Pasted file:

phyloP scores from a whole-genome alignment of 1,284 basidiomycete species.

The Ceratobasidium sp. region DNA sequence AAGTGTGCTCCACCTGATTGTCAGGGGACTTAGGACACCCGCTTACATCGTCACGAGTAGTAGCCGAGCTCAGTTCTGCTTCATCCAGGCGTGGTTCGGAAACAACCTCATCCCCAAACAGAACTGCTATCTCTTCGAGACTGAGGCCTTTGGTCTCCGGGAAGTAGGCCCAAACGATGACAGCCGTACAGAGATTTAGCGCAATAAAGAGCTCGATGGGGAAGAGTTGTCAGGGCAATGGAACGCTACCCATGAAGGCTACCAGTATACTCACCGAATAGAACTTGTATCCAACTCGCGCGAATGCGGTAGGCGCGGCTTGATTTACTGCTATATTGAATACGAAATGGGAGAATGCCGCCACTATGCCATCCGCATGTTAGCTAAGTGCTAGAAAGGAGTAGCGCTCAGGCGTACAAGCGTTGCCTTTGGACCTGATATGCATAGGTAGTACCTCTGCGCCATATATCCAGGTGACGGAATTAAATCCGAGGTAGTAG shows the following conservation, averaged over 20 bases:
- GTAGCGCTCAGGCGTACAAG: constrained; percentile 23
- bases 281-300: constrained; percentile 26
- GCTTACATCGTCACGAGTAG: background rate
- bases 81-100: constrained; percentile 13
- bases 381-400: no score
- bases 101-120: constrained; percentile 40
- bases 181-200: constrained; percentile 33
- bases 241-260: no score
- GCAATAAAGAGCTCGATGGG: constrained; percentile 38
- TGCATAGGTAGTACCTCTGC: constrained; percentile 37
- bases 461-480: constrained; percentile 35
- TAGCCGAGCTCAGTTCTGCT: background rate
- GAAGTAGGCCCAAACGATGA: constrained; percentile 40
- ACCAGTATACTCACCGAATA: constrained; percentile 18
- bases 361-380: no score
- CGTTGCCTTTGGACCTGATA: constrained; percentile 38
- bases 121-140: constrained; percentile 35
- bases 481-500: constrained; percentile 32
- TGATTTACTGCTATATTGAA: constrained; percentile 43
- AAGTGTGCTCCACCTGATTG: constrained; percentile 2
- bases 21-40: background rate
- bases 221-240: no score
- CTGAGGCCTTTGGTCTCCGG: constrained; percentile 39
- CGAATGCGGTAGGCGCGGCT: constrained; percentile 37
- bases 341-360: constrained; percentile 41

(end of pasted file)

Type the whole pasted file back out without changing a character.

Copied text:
phyloP scores from a whole-genome alignment of 1,284 basidiomycete species.

The Ceratobasidium sp. region DNA sequence AAGTGTGCTCCACCTGATTGTCAGGGGACTTAGGACACCCGCTTACATCGTCACGAGTAGTAGCCGAGCTCAGTTCTGCTTCATCCAGGCGTGGTTCGGAAACAACCTCATCCCCAAACAGAACTGCTATCTCTTCGAGACTGAGGCCTTTGGTCTCCGGGAAGTAGGCCCAAACGATGACAGCCGTACAGAGATTTAGCGCAATAAAGAGCTCGATGGGGAAGAGTTGTCAGGGCAATGGAACGCTACCCATGAAGGCTACCAGTATACTCACCGAATAGAACTTGTATCCAACTCGCGCGAATGCGGTAGGCGCGGCTTGATTTACTGCTATATTGAATACGAAATGGGAGAATGCCGCCACTATGCCATCCGCATGTTAGCTAAGTGCTAGAAAGGAGTAGCGCTCAGGCGTACAAGCGTTGCCTTTGGACCTGATATGCATAGGTAGTACCTCTGCGCCATATATCCAGGTGACGGAATTAAATCCGAGGTAGTAG shows the following conservation, averaged over 20 bases:
- GTAGCGCTCAGGCGTACAAG: constrained; percentile 23
- bases 281-300: constrained; percentile 26
- GCTTACATCGTCACGAGTAG: background rate
- bases 81-100: constrained; percentile 13
- bases 381-400: no score
- bases 101-120: constrained; percentile 40
- bases 181-200: constrained; percentile 33
- bases 241-260: no score
- GCAATAAAGAGCTCGATGGG: constrained; percentile 38
- TGCATAGGTAGTACCTCTGC: constrained; percentile 37
- bases 461-480: constrained; percentile 35
- TAGCCGAGCTCAGTTCTGCT: background rate
- GAAGTAGGCCCAAACGATGA: constrained; percentile 40
- ACCAGTATACTCACCGAATA: constrained; percentile 18
- bases 361-380: no score
- CGTTGCCTTTGGACCTGATA: constrained; percentile 38
- bases 121-140: constrained; percentile 35
- bases 481-500: constrained; percentile 32
- TGATTTACTGCTATATTGAA: constrained; percentile 43
- AAGTGTGCTCCACCTGATTG: constrained; percentile 2
- bases 21-40: background rate
- bases 221-240: no score
- CTGAGGCCTTTGGTCTCCGG: constrained; percentile 39
- CGAATGCGGTAGGCGCGGCT: constrained; percentile 37
- bases 341-360: constrained; percentile 41